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John 2:3-4


"And when they wanted wine, the mother of Jesus saith unto him, They have no wine. [4] Jesus saith unto her, Woman, what have I to do with thee? mine hour is not yet come."

The Gospel of John includes 7 of Jesus' 35 recorded miracles, less than any other Gospel, yet this miracle is not recorded in any of the Synoptic gospels. Why? The fact that John included it in his seven makes it seem important, but the fact that the other three gospel writers overlooked it makes it seem less significant.

John's gospel is different. The other three gospels, Matthew, Mark, and Luke are called "synoptics" because you can lay them down beside one another and you basically have the same material. Sure, each has its distinguishing characteristics and is written from a definite point of view, but by and large each are substantially the same or at least similar to the others. Not so with John's gospel. It has a different agenda that John identifies in the book's conclusion. He wrote: "but these have been written that you may believe that Jesus is the Christ, the Son of God; and that believing you may have life in His name." (John 20:31 NASB) This gospel is written with a significant purpose. That the reader may believe and continue to believe (the verb tense indicates the continuous action) that Jesus is the Christ, God's son and that believing will result in new life.

Everything in the Gospel of John is there for that purpose: to encourage belief. The gospel writers used two different words for miracle. The most common word is dunamis, (doo'-nam-is;). Our word dynamite derives from this Greek word. It is a word that puts the emphasis on the power that brings the miracle. It is a word that connotes force or power it took to perform the miracle. The other word is semeion, (say-mi'-on;). Unlike dunamis, it places the emphasis on what the miracle means. It is best translated as "sign."  This is the word John uses.

The reason John includes a miracle, excuse me a sign in his book, is not to draw attention to Jesus' miraculous power, but to serve as a signpost to point the reader in the direction of believing that Jesus is the Christ.

Driving southbound on Interstate 5 in Valencia, CA, the home of Six Flags Magic Mountain, is a large Disneyland billboard with a single word dominating 75% of the space. The word? Believe. That's the simple message of the Gospel of John: Believe. It is the same word, but with different meanings. Disney is asking the public to suspend their disbelief for a time and enter into their enchanted Kingdom for a day of recreation. They want us to pretend, for a time, that "make believe" is worth believing in. (Fresh Illustrations That is not John's message. John doesn't call on his readers to believe what isn't true, rather, he wants us to believe what he's come to know as truth. And he wrote about the miracles that give the reasons why we should believe.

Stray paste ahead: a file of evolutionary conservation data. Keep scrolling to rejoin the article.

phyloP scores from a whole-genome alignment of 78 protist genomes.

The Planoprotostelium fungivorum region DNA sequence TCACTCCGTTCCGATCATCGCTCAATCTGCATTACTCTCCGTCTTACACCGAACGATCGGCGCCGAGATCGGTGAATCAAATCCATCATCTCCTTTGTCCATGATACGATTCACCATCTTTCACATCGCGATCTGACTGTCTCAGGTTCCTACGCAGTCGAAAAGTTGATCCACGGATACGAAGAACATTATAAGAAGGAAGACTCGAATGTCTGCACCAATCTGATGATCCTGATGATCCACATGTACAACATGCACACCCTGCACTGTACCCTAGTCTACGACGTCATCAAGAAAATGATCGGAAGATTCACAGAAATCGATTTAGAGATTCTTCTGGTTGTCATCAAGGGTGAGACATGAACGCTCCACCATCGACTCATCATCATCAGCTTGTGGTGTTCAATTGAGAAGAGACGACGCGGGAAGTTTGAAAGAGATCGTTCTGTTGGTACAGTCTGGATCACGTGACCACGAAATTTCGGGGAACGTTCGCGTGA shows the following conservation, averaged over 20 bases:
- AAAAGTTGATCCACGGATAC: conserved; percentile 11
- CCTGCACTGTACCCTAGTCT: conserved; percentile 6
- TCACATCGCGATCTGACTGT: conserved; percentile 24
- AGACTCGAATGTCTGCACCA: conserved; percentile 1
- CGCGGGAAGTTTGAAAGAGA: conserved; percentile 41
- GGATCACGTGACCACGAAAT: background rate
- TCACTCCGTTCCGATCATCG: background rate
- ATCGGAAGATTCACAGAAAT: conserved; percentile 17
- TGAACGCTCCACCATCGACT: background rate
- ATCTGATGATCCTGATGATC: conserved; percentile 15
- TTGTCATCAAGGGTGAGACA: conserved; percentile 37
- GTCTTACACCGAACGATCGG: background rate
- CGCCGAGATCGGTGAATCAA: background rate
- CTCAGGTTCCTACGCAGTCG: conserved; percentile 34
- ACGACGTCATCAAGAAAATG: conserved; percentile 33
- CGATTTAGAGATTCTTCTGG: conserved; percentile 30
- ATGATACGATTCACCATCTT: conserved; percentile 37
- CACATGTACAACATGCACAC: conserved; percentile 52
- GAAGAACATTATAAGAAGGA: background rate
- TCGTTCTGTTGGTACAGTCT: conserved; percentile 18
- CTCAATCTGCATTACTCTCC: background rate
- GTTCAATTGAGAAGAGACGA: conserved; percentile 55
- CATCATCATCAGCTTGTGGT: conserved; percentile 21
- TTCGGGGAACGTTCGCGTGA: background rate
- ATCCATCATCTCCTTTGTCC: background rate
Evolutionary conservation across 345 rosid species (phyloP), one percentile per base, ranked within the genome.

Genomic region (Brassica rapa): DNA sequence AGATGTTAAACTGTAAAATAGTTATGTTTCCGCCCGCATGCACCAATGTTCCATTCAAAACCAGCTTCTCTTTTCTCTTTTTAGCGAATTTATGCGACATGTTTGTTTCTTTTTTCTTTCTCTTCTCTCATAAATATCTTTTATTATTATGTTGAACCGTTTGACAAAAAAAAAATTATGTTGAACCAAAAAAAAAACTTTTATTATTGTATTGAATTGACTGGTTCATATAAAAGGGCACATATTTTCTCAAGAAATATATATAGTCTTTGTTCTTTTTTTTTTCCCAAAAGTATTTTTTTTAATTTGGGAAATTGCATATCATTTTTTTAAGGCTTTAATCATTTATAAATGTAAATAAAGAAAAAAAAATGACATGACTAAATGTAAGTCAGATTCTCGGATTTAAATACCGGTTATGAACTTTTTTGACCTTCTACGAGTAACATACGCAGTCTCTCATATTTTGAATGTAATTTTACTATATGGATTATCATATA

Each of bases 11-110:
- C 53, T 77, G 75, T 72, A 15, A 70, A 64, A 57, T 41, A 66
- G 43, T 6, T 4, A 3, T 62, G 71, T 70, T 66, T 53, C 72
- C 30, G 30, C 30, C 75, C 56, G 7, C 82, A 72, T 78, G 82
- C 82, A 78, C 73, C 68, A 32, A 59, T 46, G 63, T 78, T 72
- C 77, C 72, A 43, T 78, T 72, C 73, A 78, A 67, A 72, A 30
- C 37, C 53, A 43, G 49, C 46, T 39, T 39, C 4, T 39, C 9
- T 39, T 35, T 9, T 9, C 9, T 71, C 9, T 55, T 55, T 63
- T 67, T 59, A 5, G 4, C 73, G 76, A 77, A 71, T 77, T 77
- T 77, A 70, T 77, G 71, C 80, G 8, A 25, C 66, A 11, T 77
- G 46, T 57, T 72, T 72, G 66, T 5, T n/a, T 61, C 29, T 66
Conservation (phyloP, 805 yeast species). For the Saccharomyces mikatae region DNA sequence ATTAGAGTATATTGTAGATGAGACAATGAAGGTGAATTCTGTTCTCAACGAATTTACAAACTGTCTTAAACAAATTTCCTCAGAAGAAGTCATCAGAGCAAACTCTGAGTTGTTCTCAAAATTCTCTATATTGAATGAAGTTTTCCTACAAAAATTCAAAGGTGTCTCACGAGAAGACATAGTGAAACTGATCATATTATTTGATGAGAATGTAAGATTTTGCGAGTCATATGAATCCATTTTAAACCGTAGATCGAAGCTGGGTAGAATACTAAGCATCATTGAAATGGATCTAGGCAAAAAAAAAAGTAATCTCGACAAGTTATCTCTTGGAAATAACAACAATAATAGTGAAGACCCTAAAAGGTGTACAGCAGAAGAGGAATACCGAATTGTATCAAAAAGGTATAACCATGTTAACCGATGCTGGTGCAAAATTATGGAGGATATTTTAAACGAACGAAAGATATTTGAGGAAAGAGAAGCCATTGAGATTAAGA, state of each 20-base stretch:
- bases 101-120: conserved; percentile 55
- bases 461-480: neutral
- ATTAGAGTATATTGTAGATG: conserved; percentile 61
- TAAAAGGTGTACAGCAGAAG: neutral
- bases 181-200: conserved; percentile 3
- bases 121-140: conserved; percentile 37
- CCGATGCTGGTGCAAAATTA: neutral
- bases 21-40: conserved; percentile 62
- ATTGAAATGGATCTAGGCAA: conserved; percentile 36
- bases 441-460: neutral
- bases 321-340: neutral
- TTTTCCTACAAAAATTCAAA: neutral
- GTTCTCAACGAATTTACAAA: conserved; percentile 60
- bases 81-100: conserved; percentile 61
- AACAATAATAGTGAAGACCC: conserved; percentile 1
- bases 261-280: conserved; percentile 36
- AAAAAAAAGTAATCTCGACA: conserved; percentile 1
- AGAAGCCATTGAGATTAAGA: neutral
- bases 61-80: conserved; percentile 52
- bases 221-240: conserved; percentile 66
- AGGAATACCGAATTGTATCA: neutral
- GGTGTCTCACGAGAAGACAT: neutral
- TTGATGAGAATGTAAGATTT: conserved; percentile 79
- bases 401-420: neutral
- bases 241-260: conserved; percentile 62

Our text today is one of them. The day Jesus turned water into wine. The hosts of the wedding party ran out of wine-a major embarrassment. Mary, Jesus' mother turned to Him for help. Let's look at our text again: "And when they wanted wine, the mother of Jesus saith unto him, They have no wine. [4] Jesus saith unto her, Woman, what have I to do with thee? mine hour is not yet come." (John 2:3-4 KJV)

Most scholars believe Mary acted in an official capacity when she tried to solve the problem of too little wine. An extra Biblical source identifies Mary as the groom's aunt. The fact that the servants obeyed her command shows she had a perceived authority. She said to the servants, "Whatever He says to you, do it." (John 2:5 NASB)

Jesus told the servants to fill the six stone waterpots with water. These weren't ordinary water pots. The scripture said they were used for the Jewish custom of purification. When the guests arrived, they used this water source to clean the dirt and road grime off of their feet and to cleanse their dirty hands. These waterpots were tools of hospitality and good hygiene, but they were much more, they served a religious purpose. A few years later, Pilate, familiar with the custom of the Jews, would ceremonially wash his hands proclaiming his innocence of the blood of Jesus. After the ceremonial washing, the Jew considered himself clean.